Governing Spirits: Religion, Miracles, and Spectacles in Cuba and Puerto Rico, 1898-1956
Univ of North Carolina Press, 2009年11月30日 - 288 頁
Freedom of religion did not come easily to Cuba or Puerto Rico. Only after the arrival of American troops during the Spanish-American War were non-Catholics permitted to practice their religions openly and to proselytize. When government efforts to ensure freedom of worship began, reformers on both islands rejoiced, believing that an era of regeneration and modernization was upon them. But as new laws went into effect, critics voiced their dismay at the rise of popular religions. Reinaldo L. Roman explores the changing relationship between regulators and practitioners in neocolonial Cuba and Puerto Rico.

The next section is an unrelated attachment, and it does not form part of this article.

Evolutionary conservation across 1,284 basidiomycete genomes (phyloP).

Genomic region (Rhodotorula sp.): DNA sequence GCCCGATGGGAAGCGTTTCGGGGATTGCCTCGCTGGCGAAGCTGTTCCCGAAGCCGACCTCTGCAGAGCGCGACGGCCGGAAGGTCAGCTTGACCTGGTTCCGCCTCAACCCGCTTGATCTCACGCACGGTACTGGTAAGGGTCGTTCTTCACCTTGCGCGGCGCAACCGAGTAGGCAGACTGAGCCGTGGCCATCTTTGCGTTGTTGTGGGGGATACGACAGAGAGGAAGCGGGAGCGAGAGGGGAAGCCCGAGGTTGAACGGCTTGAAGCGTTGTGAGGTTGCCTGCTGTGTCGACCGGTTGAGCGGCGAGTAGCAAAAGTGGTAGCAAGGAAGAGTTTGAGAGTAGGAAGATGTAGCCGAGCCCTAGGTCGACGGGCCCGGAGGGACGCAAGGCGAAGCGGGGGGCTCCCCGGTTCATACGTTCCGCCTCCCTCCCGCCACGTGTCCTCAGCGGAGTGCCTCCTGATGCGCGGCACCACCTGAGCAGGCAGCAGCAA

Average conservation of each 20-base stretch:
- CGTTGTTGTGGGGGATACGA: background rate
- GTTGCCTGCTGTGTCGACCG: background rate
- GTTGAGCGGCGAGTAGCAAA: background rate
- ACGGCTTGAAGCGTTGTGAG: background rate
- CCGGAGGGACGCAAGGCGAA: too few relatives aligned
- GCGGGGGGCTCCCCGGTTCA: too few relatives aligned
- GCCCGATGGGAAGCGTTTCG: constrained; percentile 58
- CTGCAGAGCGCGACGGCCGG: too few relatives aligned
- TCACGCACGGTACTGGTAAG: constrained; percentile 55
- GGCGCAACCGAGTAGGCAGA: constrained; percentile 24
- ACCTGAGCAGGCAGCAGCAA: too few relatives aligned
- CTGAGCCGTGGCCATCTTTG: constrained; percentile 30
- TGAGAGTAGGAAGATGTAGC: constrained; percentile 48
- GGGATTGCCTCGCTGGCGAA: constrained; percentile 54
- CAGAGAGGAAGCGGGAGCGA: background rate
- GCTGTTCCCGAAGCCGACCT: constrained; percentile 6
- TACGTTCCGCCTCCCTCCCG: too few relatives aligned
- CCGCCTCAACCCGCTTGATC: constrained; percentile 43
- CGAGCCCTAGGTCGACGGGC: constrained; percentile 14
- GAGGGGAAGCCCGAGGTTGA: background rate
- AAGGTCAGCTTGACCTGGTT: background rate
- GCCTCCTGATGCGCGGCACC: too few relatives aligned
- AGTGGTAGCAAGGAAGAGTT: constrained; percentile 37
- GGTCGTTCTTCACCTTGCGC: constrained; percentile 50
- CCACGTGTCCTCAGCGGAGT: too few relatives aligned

Spiritism, Santeria, and other African-derived traditions were typically characterized in sensational fashion by the popular press as "a plague of superstition." Examining seven episodes between 1898 and the Cuban Revolution when the public demanded official actions against "misbelief," Roman finds that when outbreaks of superstition were debated, matters of citizenship were usually at stake. He links the circulation of spectacular charges of witchcraft and miracle-making to anxieties surrounding newly expanded citizenries that included people of color. Governing Spirits also contributes to the understanding of vernacular religions by moving beyond questions of national or traditional origins to illuminate how boundaries among hybrid practices evolved in a process of historical contingencies.
讀者評論 - 撰寫評論
Hilario Mustelier and Juan Manso
Elenita and the Hermanos Cheos
Journalists and Brujos in Republican Cuba
La Samaritana and Puerto Ricos Espiriteros
La Estigmatizada and Clavelito
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